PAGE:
It pays to know a little bit about car insurance. Why? Because in a country as vast and inviting as ours, we’re bound to spend plenty of time on Australian roads. An ABS report states we travel an average of 13,800 kilometres per year (as of 2014). That’s roughly 8 return trips from Sydney to Melbourne!
With all that driving, if pays to have protection and peace of mind, and finding a great car insurance policy that will provide you exactly that. We’re here to answer any pressing car insurance questions you have, which is why we’ve assembled this FAQ.
By law, every car owner in Australia must have Compulsory Third Party (CTP) insurance (also called Green Slip insurance in NSW), a bare minimum level of cover. You are not required by law to hold more extensive cover than this (e.g. comprehensive cover), but it’s a good idea to consider these types of policies as they provide greater protection overall.
If you’re unsure of whether or not you’ll get any value from this type of cover, consider the following: the Insurance Council of Australia states that Australians are claiming on their comprehensive insurance policies more than they have in years, and the size of these claims (i.e. the cost to insurers) is increasing.
Source: Australian Insurance Council, General Insurance Industry Trends, January 2015
N.B. According to the AIC, “The numbers in the series do not represent dollar values or frequencies. They represent the percentage change in the index numbers between two consecutive or distant quarters. This provides an indication of the underlying trend change in premiums, claims frequency, claims size and cost per policy.”
It would seem an increasing number of us as policyholders actively use comprehensive cover when needed … but you can’t claim if you don’t have cover.
CTP insurance covers your liability against personal injury caused by you in a motor vehicle accident or incident. So, if you are in an accident, and are at fault, and someone gets injured, your CTP protects you. It does not cover damage to vehicles or property, which is why it’s important to have comprehensive car insurance to protect you if your car is damaged, stolen or if you damage a third parties vehicle or other related property .
Comprehensive car insurance provides you with the highest level of protection available, and insurance premiums are reflective of this. If you have taken out a loan to purchase your vehicle, you may be required to take out comprehensive car insurance as a condition of the loan.
Many car insurance policies offer optional extras, usually at the expense of a more expensive premium. Some common optional extras are windscreen cover, the leasing of a rental car if your vehicle is being repaired, and complimentary roadside assistance.
What it costs for your insurer to replace your car with one that is of similar make, model, age and condition as your own. As your car’s value changes over time (notably due to depreciation), its market value changes. If you write off your vehicle, you cannot receive a payout or new car replacement in excess of this market value – if you car was worth $10,000, you won’t receive anything more than that (minus the excess you pay).
An excess payment is the amount you will need to pay if you make a claim on your car insurance. Your excess can vary depending on your needs and your policy. Some policies allow you to have a higher excess in exchange for a lower premium, or no excess at the expense of a more expensive premium. Excesses may only need to be paid in claims where you are deemed to be at fault by your insurer or when there is no third party.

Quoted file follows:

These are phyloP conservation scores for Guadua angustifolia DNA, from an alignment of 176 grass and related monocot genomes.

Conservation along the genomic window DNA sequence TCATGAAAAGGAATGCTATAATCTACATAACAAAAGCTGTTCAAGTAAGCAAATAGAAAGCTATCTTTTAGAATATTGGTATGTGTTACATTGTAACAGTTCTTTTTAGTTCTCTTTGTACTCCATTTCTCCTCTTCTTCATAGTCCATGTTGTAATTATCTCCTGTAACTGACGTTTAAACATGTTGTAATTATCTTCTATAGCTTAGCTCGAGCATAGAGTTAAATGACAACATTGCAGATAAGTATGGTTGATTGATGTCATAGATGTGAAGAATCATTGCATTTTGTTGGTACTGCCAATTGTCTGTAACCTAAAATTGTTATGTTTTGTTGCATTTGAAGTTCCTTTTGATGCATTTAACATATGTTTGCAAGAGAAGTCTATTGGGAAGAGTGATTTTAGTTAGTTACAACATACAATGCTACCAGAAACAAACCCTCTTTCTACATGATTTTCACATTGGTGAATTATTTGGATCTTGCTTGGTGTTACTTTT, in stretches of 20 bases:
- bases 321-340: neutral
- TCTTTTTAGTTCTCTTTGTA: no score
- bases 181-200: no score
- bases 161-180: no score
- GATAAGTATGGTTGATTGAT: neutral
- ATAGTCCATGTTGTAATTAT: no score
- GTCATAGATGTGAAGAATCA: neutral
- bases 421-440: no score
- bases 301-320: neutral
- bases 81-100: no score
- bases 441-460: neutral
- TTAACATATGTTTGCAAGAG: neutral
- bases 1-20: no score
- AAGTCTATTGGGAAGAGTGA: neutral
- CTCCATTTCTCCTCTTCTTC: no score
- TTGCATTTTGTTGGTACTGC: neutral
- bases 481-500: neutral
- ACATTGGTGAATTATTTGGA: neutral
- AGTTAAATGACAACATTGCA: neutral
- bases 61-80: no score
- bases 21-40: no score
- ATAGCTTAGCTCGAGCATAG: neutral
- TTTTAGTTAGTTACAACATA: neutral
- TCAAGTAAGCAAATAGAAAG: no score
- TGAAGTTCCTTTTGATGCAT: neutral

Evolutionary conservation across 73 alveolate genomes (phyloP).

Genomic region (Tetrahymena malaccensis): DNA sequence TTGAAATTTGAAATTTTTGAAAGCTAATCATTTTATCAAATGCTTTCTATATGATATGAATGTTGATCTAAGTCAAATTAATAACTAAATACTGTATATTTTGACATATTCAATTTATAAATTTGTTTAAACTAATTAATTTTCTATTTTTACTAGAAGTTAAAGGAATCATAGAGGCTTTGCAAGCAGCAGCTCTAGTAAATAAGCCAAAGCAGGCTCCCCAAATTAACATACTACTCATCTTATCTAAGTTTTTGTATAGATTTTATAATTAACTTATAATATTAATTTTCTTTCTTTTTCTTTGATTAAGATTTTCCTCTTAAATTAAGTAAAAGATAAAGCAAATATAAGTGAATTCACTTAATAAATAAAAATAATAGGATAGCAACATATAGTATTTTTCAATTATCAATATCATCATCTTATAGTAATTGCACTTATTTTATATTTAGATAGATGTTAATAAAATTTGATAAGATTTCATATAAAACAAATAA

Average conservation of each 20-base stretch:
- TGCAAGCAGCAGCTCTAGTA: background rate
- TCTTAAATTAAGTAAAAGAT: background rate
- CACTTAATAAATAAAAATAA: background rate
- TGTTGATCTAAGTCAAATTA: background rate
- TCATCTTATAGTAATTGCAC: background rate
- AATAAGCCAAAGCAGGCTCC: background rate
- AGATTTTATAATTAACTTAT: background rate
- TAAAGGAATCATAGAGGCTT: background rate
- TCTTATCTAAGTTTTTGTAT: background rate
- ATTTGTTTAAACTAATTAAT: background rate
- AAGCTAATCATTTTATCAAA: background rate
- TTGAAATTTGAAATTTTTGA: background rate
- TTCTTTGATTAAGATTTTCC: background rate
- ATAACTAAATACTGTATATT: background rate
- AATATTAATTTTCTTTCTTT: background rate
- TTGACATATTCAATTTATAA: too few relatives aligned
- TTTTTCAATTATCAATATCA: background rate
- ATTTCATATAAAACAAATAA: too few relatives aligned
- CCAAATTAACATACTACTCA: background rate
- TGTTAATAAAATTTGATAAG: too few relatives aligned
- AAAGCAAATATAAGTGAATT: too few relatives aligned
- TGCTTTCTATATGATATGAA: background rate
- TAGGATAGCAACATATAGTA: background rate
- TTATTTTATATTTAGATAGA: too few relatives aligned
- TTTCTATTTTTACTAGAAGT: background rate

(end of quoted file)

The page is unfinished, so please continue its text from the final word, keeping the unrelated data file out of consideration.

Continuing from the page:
Your car insurance premiums can be calculated according to a range of policy information, , including (but not limited to):
Much of the above depends on the insurer and the individual policy.
For Comprehensive policies, insurers may allow a No Claim Discount (or bonus) which rewards drivers based on a good driving history. This NCD can be carried between policies, and is represented as a rating (e.g. rating 1, if you haven’t claimed in five years or more).
Claiming on your car insurance is a simple process. Make sure you store your insurance details in your car at all times – your glove box is an obvious spot – so they are always at hand in case you’re involved in an accident. Exchange insurance details with other parties involved in an incident, and then contact your insurer. If necessary it may pay to take pictures on the location of the accident and the damage.
Most insurers provide a 24/7 claims lodgement and assistance over the phone while others also offer online claim lodgement. Give them a call and they’ll talk you through the next steps to lodge a claim.
Assessing the damage to your car?
The severity of the damage may determine how your car is to be assessed. If the incident is minor, you may be asked by your insurer to take your vehicle to one of several nominated repairers who will undertake repairs.
If the incident is more severe, your vehicle may need to be assessed by your insurer’s assessor. If your vehicle is not in a driveable or roadworthy condition due to the nature of the damage, your insurer may arrange to have it towed directly to their facility for a claims assessment.
Always read the insurers Product Disclosure Statement (PDS) which outlines the conditions of cover including information about:
Choose a policy that best matches your individual circumstances. When considering car insurance, the biggest question to ask yourself is: if your car were severely damaged or written off, could you afford to replace it? If not, you’re probably best off considering a comprehensive policy. As its name suggests, comprehensive insurance provides a high level of protection when it comes to coverage.